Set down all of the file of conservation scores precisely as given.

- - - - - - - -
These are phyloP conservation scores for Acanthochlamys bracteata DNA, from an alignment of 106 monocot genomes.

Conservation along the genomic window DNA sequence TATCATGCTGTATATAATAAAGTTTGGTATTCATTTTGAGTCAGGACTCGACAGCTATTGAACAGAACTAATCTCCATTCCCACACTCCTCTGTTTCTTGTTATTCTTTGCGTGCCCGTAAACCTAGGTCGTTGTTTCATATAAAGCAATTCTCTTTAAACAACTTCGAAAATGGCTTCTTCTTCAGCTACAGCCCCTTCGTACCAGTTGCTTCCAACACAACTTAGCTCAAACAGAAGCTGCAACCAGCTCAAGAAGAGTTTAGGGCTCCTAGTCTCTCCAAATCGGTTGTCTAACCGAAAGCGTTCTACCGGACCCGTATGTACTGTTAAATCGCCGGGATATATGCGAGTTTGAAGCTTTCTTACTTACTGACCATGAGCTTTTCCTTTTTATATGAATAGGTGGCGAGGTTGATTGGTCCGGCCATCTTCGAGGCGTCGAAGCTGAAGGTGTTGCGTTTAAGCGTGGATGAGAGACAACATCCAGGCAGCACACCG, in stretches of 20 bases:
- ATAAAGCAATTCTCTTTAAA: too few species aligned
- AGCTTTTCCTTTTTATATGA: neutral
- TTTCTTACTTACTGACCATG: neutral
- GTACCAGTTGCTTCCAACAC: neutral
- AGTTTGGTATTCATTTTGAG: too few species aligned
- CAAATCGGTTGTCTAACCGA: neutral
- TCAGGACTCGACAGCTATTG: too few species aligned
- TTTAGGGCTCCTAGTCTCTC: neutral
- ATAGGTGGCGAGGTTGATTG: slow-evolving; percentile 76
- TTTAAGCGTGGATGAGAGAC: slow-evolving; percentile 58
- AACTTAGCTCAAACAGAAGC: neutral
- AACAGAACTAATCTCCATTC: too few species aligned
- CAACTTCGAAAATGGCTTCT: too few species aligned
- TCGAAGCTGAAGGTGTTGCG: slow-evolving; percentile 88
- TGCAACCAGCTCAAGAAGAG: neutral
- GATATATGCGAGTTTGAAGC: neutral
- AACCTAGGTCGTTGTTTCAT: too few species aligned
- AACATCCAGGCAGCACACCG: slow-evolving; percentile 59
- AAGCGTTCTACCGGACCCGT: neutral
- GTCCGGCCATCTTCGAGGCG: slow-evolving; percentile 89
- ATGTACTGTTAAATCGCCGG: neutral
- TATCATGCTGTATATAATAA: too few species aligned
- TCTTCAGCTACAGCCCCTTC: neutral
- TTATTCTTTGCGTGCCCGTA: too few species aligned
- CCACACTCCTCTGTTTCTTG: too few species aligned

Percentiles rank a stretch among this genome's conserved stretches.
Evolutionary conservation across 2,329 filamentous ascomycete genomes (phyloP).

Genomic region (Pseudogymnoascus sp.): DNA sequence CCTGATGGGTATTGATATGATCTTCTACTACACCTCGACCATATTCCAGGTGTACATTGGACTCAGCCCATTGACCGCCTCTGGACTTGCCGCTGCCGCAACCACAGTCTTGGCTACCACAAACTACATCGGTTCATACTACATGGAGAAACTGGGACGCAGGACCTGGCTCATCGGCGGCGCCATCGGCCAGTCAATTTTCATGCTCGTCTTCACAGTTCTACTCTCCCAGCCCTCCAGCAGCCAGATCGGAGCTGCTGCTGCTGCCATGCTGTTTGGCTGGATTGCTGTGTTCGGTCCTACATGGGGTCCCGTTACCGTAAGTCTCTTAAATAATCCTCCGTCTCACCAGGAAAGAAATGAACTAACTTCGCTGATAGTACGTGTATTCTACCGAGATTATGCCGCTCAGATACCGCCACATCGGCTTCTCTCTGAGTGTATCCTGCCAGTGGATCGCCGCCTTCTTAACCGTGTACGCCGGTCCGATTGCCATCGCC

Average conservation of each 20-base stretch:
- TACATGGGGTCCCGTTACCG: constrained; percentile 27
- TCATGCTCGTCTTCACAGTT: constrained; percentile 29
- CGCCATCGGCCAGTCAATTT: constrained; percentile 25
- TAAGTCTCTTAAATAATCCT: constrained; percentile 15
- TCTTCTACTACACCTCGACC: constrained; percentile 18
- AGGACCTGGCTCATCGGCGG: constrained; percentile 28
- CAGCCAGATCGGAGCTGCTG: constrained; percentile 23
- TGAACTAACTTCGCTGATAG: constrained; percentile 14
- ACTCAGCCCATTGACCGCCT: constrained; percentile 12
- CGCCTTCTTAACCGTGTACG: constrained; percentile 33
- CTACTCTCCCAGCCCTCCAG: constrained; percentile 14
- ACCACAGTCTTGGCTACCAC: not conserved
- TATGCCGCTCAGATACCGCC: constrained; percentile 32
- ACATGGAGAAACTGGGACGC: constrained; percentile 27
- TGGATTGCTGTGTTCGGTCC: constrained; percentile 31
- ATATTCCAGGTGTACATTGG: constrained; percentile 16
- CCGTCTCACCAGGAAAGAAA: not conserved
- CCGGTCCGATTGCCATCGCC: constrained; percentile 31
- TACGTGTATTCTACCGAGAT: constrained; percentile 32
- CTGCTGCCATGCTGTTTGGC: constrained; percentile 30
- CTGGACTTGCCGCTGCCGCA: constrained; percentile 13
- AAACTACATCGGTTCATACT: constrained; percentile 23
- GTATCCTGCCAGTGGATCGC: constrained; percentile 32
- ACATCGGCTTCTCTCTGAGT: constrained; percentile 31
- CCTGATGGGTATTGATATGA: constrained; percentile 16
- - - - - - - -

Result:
These are phyloP conservation scores for Acanthochlamys bracteata DNA, from an alignment of 106 monocot genomes.

Conservation along the genomic window DNA sequence TATCATGCTGTATATAATAAAGTTTGGTATTCATTTTGAGTCAGGACTCGACAGCTATTGAACAGAACTAATCTCCATTCCCACACTCCTCTGTTTCTTGTTATTCTTTGCGTGCCCGTAAACCTAGGTCGTTGTTTCATATAAAGCAATTCTCTTTAAACAACTTCGAAAATGGCTTCTTCTTCAGCTACAGCCCCTTCGTACCAGTTGCTTCCAACACAACTTAGCTCAAACAGAAGCTGCAACCAGCTCAAGAAGAGTTTAGGGCTCCTAGTCTCTCCAAATCGGTTGTCTAACCGAAAGCGTTCTACCGGACCCGTATGTACTGTTAAATCGCCGGGATATATGCGAGTTTGAAGCTTTCTTACTTACTGACCATGAGCTTTTCCTTTTTATATGAATAGGTGGCGAGGTTGATTGGTCCGGCCATCTTCGAGGCGTCGAAGCTGAAGGTGTTGCGTTTAAGCGTGGATGAGAGACAACATCCAGGCAGCACACCG, in stretches of 20 bases:
- ATAAAGCAATTCTCTTTAAA: too few species aligned
- AGCTTTTCCTTTTTATATGA: neutral
- TTTCTTACTTACTGACCATG: neutral
- GTACCAGTTGCTTCCAACAC: neutral
- AGTTTGGTATTCATTTTGAG: too few species aligned
- CAAATCGGTTGTCTAACCGA: neutral
- TCAGGACTCGACAGCTATTG: too few species aligned
- TTTAGGGCTCCTAGTCTCTC: neutral
- ATAGGTGGCGAGGTTGATTG: slow-evolving; percentile 76
- TTTAAGCGTGGATGAGAGAC: slow-evolving; percentile 58
- AACTTAGCTCAAACAGAAGC: neutral
- AACAGAACTAATCTCCATTC: too few species aligned
- CAACTTCGAAAATGGCTTCT: too few species aligned
- TCGAAGCTGAAGGTGTTGCG: slow-evolving; percentile 88
- TGCAACCAGCTCAAGAAGAG: neutral
- GATATATGCGAGTTTGAAGC: neutral
- AACCTAGGTCGTTGTTTCAT: too few species aligned
- AACATCCAGGCAGCACACCG: slow-evolving; percentile 59
- AAGCGTTCTACCGGACCCGT: neutral
- GTCCGGCCATCTTCGAGGCG: slow-evolving; percentile 89
- ATGTACTGTTAAATCGCCGG: neutral
- TATCATGCTGTATATAATAA: too few species aligned
- TCTTCAGCTACAGCCCCTTC: neutral
- TTATTCTTTGCGTGCCCGTA: too few species aligned
- CCACACTCCTCTGTTTCTTG: too few species aligned

Percentiles rank a stretch among this genome's conserved stretches.
Evolutionary conservation across 2,329 filamentous ascomycete genomes (phyloP).

Genomic region (Pseudogymnoascus sp.): DNA sequence CCTGATGGGTATTGATATGATCTTCTACTACACCTCGACCATATTCCAGGTGTACATTGGACTCAGCCCATTGACCGCCTCTGGACTTGCCGCTGCCGCAACCACAGTCTTGGCTACCACAAACTACATCGGTTCATACTACATGGAGAAACTGGGACGCAGGACCTGGCTCATCGGCGGCGCCATCGGCCAGTCAATTTTCATGCTCGTCTTCACAGTTCTACTCTCCCAGCCCTCCAGCAGCCAGATCGGAGCTGCTGCTGCTGCCATGCTGTTTGGCTGGATTGCTGTGTTCGGTCCTACATGGGGTCCCGTTACCGTAAGTCTCTTAAATAATCCTCCGTCTCACCAGGAAAGAAATGAACTAACTTCGCTGATAGTACGTGTATTCTACCGAGATTATGCCGCTCAGATACCGCCACATCGGCTTCTCTCTGAGTGTATCCTGCCAGTGGATCGCCGCCTTCTTAACCGTGTACGCCGGTCCGATTGCCATCGCC

Average conservation of each 20-base stretch:
- TACATGGGGTCCCGTTACCG: constrained; percentile 27
- TCATGCTCGTCTTCACAGTT: constrained; percentile 29
- CGCCATCGGCCAGTCAATTT: constrained; percentile 25
- TAAGTCTCTTAAATAATCCT: constrained; percentile 15
- TCTTCTACTACACCTCGACC: constrained; percentile 18
- AGGACCTGGCTCATCGGCGG: constrained; percentile 28
- CAGCCAGATCGGAGCTGCTG: constrained; percentile 23
- TGAACTAACTTCGCTGATAG: constrained; percentile 14
- ACTCAGCCCATTGACCGCCT: constrained; percentile 12
- CGCCTTCTTAACCGTGTACG: constrained; percentile 33
- CTACTCTCCCAGCCCTCCAG: constrained; percentile 14
- ACCACAGTCTTGGCTACCAC: not conserved
- TATGCCGCTCAGATACCGCC: constrained; percentile 32
- ACATGGAGAAACTGGGACGC: constrained; percentile 27
- TGGATTGCTGTGTTCGGTCC: constrained; percentile 31
- ATATTCCAGGTGTACATTGG: constrained; percentile 16
- CCGTCTCACCAGGAAAGAAA: not conserved
- CCGGTCCGATTGCCATCGCC: constrained; percentile 31
- TACGTGTATTCTACCGAGAT: constrained; percentile 32
- CTGCTGCCATGCTGTTTGGC: constrained; percentile 30
- CTGGACTTGCCGCTGCCGCA: constrained; percentile 13
- AAACTACATCGGTTCATACT: constrained; percentile 23
- GTATCCTGCCAGTGGATCGC: constrained; percentile 32
- ACATCGGCTTCTCTCTGAGT: constrained; percentile 31
- CCTGATGGGTATTGATATGA: constrained; percentile 16